iOS 7–my first impressions

First as a disclaimer, I’ve been a user of iOS products (iPhone, iPad, and iPod Touch) since the first iPhone was released in 2007.  I’ve spend a fair bit of my own money on devices, apps, and media for this platform.

I waited with baited breath to see what WWDC would bring with respect to iOS 7.  Of course the rumor mill was ablaze with about a heavily revamped user interface.  Now that dust has settled, and many opinions have been rendered.  The only way to see what the real deal is, is to actually get some hands-on time.

I first tried to install iOS 7 on my iPod Touch device I have for testing – but that didn’t work because it’s a 4th generation, not 5th generation device.  I dug out a iPhone 4 used for testing, downloaded the image file, and about 30 minutes later had an iOS 7 device ready to preview. 

My very first impression when I hit the home screen was “hmmm…that’s….colorful”.  Perhaps it’s the default wallpaper, but this candy-coating is quite different from the typically darker shades that iOS has been using.  WP_20130612_002

I go through the stock apps, and check out the new multitasking feature (seems familiar since I’ve been using a Windows Phone 8 device for a while now).  I’m realizing that this update isn’t a revolutionary new look at a mobile OS.  It’s really the same old iOS, with a hugely different skin on top of it.  Sure, there are new gestures, and features such as the control center, but this is not innovative stuff.  Honestly I can’t find one thing that isn’t on some other mobile platform either natively or as a third-party app.  I also expected to see a “Kids Corner” type of feature, such as Windows Phone 8 has, and perhaps that’s coming this fall, but it’s not in the beta build.  “Mommy, can I have your phone to play with?” still has the possibility of your child reading an email or seeing a text that their eyes should not see. 

Overall, I’m generally underwhelmed.  Maybe part of me was hoping to see something new and innovative that other platforms could then “borrow” from – to keep the industry moving forward, but this release doesn’t have anything that really stands out.  Perhaps they are going somewhere new with photo management.  On my phone I usually have a few thousand or more pictures, and being able to navigate through them more effectively would be a great feature. But that wouldn’t be enough to sway me to switch back to iOS.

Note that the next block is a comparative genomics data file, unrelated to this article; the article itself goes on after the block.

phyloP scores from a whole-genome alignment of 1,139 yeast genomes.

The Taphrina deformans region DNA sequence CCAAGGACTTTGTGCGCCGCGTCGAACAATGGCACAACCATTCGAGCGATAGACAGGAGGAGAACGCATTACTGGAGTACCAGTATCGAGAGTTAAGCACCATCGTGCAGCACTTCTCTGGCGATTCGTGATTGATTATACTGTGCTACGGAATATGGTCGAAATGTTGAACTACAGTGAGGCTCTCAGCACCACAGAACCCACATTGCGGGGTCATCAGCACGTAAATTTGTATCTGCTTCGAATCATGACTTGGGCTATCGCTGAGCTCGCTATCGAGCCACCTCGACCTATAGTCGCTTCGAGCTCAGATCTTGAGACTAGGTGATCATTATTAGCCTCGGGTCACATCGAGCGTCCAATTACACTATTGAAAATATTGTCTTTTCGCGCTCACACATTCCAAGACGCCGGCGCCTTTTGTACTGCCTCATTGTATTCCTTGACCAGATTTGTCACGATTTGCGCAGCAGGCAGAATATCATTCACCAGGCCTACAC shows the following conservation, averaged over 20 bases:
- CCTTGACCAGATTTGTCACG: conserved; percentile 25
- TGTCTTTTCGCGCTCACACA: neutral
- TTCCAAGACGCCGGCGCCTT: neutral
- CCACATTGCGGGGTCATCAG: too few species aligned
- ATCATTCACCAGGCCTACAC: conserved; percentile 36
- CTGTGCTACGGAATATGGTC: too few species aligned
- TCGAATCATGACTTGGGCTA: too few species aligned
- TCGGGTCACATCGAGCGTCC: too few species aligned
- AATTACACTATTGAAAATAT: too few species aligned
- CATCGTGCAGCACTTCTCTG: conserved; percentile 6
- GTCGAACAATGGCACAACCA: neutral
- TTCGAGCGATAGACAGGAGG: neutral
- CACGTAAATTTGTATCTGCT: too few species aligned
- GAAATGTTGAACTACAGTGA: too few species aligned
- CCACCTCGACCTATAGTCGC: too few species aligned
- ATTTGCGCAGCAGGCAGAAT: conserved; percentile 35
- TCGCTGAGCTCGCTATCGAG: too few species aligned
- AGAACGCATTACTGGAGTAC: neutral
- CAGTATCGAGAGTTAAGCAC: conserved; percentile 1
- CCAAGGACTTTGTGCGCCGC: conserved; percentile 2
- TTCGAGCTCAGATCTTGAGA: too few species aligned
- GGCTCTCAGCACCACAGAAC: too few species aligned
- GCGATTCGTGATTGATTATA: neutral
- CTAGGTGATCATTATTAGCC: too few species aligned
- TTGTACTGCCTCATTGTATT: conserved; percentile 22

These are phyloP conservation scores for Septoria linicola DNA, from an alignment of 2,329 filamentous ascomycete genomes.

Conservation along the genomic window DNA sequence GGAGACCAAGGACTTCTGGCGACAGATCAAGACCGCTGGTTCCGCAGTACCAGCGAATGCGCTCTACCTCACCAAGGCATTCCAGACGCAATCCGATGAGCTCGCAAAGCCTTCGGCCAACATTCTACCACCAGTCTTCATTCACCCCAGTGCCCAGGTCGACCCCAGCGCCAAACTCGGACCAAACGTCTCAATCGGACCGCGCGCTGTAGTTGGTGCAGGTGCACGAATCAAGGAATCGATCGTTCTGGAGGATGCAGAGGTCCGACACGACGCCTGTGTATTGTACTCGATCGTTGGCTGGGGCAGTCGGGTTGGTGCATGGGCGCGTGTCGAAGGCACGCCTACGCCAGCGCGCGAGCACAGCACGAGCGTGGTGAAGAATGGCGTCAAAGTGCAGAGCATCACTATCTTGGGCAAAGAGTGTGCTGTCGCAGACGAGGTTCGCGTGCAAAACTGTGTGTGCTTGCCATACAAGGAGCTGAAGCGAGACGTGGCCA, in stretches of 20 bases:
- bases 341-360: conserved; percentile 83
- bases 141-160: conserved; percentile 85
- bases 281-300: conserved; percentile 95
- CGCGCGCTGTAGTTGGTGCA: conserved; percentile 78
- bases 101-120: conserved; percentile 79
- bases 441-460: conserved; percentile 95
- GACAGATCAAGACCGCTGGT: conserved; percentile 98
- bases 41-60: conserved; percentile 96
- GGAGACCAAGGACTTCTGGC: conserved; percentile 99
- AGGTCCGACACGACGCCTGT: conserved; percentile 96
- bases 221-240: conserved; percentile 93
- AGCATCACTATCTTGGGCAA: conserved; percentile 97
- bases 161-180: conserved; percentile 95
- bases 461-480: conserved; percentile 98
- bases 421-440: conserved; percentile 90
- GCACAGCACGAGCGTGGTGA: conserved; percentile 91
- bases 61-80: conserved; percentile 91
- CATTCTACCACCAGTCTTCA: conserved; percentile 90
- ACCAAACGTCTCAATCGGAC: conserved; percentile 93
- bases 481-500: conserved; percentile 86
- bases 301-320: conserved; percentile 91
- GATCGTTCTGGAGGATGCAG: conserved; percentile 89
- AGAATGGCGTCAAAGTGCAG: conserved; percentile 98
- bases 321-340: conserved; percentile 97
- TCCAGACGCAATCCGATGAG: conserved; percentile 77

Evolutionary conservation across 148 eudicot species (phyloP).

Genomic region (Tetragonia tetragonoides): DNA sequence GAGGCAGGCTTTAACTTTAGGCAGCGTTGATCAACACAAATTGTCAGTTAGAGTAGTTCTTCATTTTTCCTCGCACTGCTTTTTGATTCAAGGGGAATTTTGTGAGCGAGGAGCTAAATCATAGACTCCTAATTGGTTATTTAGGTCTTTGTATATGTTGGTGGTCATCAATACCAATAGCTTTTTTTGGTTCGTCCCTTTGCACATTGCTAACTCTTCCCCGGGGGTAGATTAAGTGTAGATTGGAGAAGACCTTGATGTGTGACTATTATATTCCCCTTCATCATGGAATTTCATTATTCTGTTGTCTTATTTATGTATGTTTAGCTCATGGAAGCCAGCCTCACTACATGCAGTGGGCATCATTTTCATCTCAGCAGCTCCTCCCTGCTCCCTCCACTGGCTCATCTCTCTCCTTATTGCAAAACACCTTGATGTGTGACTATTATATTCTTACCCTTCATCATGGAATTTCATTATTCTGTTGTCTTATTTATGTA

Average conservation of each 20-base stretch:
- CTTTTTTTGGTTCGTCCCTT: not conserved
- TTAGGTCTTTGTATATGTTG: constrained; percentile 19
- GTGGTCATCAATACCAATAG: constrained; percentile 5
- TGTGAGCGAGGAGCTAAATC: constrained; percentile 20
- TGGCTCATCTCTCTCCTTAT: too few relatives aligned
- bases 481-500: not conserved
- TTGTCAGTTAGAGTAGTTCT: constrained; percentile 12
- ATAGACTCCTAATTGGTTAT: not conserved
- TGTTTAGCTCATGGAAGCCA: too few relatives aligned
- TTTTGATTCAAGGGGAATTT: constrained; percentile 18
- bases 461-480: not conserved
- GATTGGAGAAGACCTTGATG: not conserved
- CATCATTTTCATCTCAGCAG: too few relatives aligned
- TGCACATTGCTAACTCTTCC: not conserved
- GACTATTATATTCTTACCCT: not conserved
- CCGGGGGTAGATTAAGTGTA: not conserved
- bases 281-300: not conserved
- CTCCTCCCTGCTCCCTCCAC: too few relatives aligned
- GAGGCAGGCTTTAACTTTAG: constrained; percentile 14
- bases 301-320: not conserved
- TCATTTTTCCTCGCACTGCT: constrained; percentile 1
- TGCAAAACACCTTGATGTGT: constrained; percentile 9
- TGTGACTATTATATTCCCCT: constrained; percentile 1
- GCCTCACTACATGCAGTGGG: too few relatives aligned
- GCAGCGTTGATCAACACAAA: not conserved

There has also been a lot of noise over the stealing of ideas from Windows Phone 8 and Android, and I think that’s all fair criticism.  But it’s also some level of validation that the concept of content over chrome is a good thing.  The design principles now touted by Apple are the same ones that Microsoft set forward in their Metro design language.  So while it’s easy to bash Apple for “stealing” ideas, they were in the position where they had to catch up to the modern interfaces set forth by WP8 and Android.  Will Apple next have a phone with a larger scale screen design because that is what consumers are demanding? 

In my opinion, Apple has a lot of work to do still.  This is a beta and there is still much fit, finish, and polish that needs to happen.  The iOS designers and engineers probably aren’t looking at much vacation this summer…

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